Preliminary headings: (7), (8), (15) & (22)

Part heading (7), corroding and in a different hand, may have been entered with that of Ws.14. In contrast, the chapter numbers for chs.41–43 are entered with a distinctive thin line—as usual moving right, as he goes down the page.


Preliminary: (1)

Initial plan for the number: (2)ch.48 (later 47)

In the same fine hand as (1), (8), (15) (22), Dickens sums up the crisis of the main storyline.


Plan for ch.48 (later 47): (24), (25), (26), (27), (28), (29), (30) & (31)

Dickens continues to use the same thin line for all entries (see above). Title and plan, uniform in hand and layout, are entered together. He hesitates over how to describe the planned digression and substitutes “matter” for “reflections” (25), implying that the digression is to be more fact than opinion. In (26), he traces the alteration in Florence’s feelings for her father and in (27), notes Edith’s distancing herself from Florence—the two ideas central to the narrative prior to the dinner and Edith’s final interview with Dombey in Carker’s presence. Lastly, he delineates four moments in the accelerating action: Carker’s secretive departure on the first night (28), Florence’s meeting with Edith on the stairs (29), the second anxious night (30) then, at daybreak, Dombey’s discovery of the elopement, his violence, and Florence’s rush into the streets (31). There are no positive indications of planning, apart from the corrected deletion. However, noting sequences appears to be an aid to narrating successive transitions, like the movements of Cuttle in ch.60. The parallel with the planning of ch.31 in the degree and amount of detail suggests that it too is a plan. Initially intended as an important closing climax, it is also carefully through-planned.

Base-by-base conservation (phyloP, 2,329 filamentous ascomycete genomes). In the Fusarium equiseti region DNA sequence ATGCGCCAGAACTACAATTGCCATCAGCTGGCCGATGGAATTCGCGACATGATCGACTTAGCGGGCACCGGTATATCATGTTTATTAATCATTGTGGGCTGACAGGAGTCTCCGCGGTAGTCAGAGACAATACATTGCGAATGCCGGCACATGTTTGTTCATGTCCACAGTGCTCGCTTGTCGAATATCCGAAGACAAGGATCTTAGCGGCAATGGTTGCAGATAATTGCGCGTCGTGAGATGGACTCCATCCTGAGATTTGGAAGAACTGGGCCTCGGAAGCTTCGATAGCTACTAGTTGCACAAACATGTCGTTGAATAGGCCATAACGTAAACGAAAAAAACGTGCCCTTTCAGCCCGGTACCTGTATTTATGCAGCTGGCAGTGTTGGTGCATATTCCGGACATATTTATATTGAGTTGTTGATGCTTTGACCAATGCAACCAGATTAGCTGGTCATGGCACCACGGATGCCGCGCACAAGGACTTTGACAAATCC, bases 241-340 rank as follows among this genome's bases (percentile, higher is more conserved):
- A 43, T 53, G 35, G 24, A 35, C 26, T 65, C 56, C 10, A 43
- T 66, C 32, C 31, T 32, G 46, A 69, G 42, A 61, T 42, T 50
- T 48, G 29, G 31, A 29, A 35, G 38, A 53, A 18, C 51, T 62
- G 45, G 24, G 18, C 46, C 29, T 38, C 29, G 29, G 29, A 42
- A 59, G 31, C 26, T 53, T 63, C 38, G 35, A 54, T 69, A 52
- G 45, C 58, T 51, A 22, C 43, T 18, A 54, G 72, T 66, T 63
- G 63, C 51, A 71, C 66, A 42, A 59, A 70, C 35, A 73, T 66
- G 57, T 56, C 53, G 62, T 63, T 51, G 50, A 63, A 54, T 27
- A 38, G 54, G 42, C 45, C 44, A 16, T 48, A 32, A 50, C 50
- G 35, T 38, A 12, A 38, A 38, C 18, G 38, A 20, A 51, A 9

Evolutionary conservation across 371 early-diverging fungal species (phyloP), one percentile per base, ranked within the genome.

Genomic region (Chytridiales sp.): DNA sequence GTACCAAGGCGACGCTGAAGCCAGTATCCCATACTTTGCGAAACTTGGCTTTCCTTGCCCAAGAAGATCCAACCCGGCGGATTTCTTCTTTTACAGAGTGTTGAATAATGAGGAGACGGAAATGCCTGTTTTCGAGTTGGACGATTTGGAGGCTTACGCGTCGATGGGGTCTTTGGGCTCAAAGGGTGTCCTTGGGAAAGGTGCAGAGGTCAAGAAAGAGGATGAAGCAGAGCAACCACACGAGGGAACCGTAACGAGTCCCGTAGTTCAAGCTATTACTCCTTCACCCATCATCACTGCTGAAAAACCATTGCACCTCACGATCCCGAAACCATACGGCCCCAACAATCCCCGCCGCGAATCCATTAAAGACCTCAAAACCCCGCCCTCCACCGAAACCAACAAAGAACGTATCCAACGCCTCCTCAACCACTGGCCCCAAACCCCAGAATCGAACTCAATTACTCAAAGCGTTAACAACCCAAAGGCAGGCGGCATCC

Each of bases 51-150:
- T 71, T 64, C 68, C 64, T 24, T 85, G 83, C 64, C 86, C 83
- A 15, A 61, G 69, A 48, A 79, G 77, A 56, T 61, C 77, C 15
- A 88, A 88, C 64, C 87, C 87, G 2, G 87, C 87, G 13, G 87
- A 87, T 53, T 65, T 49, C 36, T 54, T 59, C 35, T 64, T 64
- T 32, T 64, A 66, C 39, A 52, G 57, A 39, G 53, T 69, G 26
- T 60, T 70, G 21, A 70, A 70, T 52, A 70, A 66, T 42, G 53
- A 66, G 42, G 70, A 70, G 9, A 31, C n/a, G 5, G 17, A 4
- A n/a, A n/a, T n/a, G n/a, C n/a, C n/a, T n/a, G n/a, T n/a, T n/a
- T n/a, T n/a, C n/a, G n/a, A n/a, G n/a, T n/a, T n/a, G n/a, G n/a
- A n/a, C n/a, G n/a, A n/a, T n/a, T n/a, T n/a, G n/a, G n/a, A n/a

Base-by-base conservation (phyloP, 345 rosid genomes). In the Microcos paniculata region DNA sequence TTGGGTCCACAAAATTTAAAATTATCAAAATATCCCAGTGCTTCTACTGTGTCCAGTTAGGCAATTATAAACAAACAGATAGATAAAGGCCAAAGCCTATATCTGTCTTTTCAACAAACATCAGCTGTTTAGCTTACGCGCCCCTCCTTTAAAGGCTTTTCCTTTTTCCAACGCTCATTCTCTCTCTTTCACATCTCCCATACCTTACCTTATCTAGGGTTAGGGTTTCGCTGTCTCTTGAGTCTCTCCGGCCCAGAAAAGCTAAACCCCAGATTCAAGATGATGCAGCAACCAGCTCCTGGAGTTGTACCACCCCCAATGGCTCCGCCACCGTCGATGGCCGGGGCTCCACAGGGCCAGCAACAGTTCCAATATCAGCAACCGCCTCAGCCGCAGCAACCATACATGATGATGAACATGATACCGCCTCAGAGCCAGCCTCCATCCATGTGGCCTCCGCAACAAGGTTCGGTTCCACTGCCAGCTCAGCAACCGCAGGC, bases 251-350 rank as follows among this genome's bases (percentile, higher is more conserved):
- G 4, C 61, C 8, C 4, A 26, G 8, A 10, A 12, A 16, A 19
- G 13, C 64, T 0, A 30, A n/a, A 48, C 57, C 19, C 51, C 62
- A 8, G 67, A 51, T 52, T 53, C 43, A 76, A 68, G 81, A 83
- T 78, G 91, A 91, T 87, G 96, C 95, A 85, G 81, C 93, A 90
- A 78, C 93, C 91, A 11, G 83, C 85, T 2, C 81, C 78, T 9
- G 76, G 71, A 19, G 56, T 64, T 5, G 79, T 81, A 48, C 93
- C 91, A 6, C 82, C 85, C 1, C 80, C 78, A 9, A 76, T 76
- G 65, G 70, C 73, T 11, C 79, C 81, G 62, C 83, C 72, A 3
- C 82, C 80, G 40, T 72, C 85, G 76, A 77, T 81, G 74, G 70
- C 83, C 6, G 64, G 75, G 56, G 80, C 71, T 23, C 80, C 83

MS and Ws.6a

Composition and titling of ch.48 (later 47)

Florence’s age

Either before composition or soon after the digression on man and nature, Dickens breaks off to calculate Florence’s age when Edith elopes (see Ws.6a p.67). The title is entered as he begins ch.48 (later 47), early in the narrative incorporating details of the timeline (see in Ws.6a, p.69). A long chapter, completed late, it goes at once to the printers, but, because it is not the opening chapter, he does not number its pages. The compositor pencils in the temporary MS page numbers (one to fourteen).

List: [15a]

Dickens enters number headings only for chs.46 and 47, and gives the number heading and title of ch.48 (later 47), thus establishing that “The Thunderbolt” is written first (before both chs.46 and 47) and initially intended to be the last—all entered with the same fine line as the worksheet entries so far p.178.89


Additional plan: (3)ch.47 (later 48)

Dickens changes to a quill with a broader heavier line. The contrast of the two quills supports the view that he writes the “Thunderbolt” chapter before ch.46 (see ‘Comment’ below).

MS and RH: (9)

Composition and titling of ch.46

Dickens inserts the title during composition, and transfers it later to the worksheet.


Summary of ch.46: (10), (11), (12), (13) & (14)

Dickens outlines the main events that prepare for the denouement (10), (11) and (12). The theatrical “recognition” is by Alice, who is seeing Carker for the first time since her transportation, whereas her mother has watched him on many other occasions. The final two entries record the angry exchange with John, which clarifies Carker’s true feelings (13) and reveal more of Edith’s motives with hints of her intentions (14), the latter added partly at Forster’s suggestion, to offset cuts made to No.14 (see ‘Proofs’ in Ws.14, p.101). Edith is to give herself to Carker, then commit suicide (Life 484K:9485 and 410449, 617682).90